The Christian Post reported recently that megapastor Rick Warren has discerned a significant problem among American Christians: Biblical illiteracy. In the face of this, he’s launching a new Bible study called “40 Days in the Word.” In a year-end webcast he plugged the new study, insisting that “Americans are biblically illiterate. They just don’t know the Word of God… Our parents’ generation knew the Word of God pretty well. My generation knew a little bit. The next generation knows none of it.”
He may be right. Over the last several years it has become clear that American Christians know little about the Bible, and in 2010 Pew study atheists and agnostics performed better on a test of basic biblical knowledge than did Christians. It’s a problem. Christians should know more about the book they profess to love. They should not be biblically illiterate.
But there are other kinds of illiteracy. There is, for example, scientific illiteracy. It too is a problem in America. And there is evidence that it is related to religious beliefs. This is hardly surprising. When one is raised to see science as the enemy of faith; when churches actively work against science education; when a literal understanding of Genesis is a requirement for faculty at major seminaries, scientific literacy suffers.
It is easy to blame extreme anti-science people like Albert Mohler and Ken Ham for this problem, and some responsibility does fall on them.
But I suspect more moderate leaders like Warren have a lot to do with it. Warren’s own views on evolution, while less hysterically expressed than those of Mohler and Ham, are not finally distinguishable from them. In a 2007 Newsweek debate with Sam Harris, Warren declared, “Do I believe in evolution[?] The answer is no, I don’t. I believe that God, at a moment, created man… Did God come down and blow in man’s nose? If you believe in God, you don’t have a problem accepting miracles. So if God wants to do it that way, it’s fine with me.”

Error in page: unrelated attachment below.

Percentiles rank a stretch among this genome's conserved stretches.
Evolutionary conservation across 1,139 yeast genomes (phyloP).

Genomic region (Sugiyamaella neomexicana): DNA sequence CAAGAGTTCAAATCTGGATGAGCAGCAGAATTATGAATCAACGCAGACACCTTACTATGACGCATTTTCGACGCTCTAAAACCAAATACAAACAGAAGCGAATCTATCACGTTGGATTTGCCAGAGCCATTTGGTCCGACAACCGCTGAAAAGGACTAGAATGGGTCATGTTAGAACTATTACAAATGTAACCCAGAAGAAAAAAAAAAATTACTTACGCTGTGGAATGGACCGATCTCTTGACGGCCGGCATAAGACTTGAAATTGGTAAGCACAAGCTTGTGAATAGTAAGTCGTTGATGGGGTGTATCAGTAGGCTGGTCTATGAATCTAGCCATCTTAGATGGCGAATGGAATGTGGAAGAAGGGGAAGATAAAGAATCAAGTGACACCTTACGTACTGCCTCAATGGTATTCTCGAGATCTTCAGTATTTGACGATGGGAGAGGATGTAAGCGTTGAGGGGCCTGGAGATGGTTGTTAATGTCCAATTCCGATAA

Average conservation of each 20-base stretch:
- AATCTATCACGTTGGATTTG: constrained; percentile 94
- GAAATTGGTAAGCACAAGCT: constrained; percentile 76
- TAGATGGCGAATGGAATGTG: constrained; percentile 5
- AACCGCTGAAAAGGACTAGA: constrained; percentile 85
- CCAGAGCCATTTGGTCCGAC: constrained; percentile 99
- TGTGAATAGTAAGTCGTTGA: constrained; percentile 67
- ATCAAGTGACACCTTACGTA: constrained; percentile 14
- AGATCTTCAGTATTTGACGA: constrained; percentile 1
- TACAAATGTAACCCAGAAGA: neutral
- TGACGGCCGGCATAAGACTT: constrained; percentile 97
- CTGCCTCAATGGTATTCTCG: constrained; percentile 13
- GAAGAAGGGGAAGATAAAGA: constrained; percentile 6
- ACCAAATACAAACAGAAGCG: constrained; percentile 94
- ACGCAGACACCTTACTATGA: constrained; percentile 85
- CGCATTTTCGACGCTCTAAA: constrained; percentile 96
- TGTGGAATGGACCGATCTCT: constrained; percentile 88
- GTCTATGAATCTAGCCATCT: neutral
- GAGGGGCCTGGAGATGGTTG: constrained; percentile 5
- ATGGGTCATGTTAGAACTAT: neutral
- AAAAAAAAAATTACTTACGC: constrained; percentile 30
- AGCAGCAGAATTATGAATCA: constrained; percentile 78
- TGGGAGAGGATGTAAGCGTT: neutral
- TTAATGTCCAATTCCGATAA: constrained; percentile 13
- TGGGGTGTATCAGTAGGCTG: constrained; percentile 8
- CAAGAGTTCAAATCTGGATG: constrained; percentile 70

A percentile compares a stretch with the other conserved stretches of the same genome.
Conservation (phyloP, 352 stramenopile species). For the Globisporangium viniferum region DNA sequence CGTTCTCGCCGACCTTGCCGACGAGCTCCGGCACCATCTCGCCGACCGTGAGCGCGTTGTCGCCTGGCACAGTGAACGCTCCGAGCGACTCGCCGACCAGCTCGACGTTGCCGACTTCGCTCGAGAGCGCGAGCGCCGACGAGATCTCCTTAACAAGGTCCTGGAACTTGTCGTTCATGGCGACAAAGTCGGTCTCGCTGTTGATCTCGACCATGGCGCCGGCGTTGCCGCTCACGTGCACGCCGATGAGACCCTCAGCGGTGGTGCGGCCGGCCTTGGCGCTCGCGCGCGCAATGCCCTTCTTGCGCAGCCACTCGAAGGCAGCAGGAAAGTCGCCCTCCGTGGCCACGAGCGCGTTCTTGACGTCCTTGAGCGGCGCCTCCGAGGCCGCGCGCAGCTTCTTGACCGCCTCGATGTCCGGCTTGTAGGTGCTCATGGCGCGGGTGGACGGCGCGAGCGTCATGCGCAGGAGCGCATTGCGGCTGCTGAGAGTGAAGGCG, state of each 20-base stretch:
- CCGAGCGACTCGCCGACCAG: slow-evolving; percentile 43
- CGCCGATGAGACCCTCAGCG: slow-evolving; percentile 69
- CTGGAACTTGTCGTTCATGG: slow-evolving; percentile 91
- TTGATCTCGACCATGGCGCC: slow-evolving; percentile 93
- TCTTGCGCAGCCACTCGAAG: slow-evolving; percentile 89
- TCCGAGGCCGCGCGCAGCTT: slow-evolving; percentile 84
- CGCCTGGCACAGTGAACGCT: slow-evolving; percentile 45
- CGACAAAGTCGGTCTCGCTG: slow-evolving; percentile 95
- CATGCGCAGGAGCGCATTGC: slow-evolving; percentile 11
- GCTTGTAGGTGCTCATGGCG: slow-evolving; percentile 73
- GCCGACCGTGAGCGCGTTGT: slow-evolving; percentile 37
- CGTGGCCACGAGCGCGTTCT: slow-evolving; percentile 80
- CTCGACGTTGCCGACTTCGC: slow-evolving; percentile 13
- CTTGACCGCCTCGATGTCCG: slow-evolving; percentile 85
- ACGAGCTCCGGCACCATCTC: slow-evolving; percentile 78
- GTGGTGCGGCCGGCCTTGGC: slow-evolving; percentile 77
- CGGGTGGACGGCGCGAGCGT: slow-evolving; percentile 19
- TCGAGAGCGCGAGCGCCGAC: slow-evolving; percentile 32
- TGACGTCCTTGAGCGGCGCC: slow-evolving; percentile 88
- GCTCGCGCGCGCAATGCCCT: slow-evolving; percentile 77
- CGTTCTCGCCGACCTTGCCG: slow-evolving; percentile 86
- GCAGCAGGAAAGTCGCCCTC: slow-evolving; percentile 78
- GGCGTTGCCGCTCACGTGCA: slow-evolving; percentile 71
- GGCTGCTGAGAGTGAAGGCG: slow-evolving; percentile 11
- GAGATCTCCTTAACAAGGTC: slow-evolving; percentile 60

In his opinion on evolution, Warren displays his own considerable scientific illiteracy. That in itself is not too big a deal; one man rejecting evolution is not news. But when that man is Rick Warren, a major Christian figure who has, despite his conservative credentials, pushed the evangelical envelope on a number of environmental and social issues, the rejection carries a lot of freight.
Warren has, for the most part, been quiet about evolution ever since his debate with Harris. Does this diminish the importance of his opinion? Hardly. It is not true that the more loudly and earnestly one opines on a topic, the more his opinion will be adopted by others. In fact, it often works the other way around.
Maybe I’m barking up the wrong tree. Warren has never been big on factual knowledge. His task is different; he says that his new Bible study has as its goal nothing less than the transformation of lives: “The Bible says that God’s word was given to transform our lives, not simply to inform our lives. It wasn’t given to increase our knowledge, but to change our lives.”
But increases in knowledge can lead to personal transformation. It happens all the time. This aside, someone with Warren’s intelligence and experience should know that it never pays to reject entire branches of knowledge without qualification. He listened to scientists on climate change; why not evolution? Because of the Genesis thing?
His new venture may assist in solving the biblical illiteracy problem, but by overlooking his own scientific illiteracy and insisting that evolution is false, Rick Warren has done nothing but hurt science and religion dialogue in America.
Here’s hoping he’ll come around one day.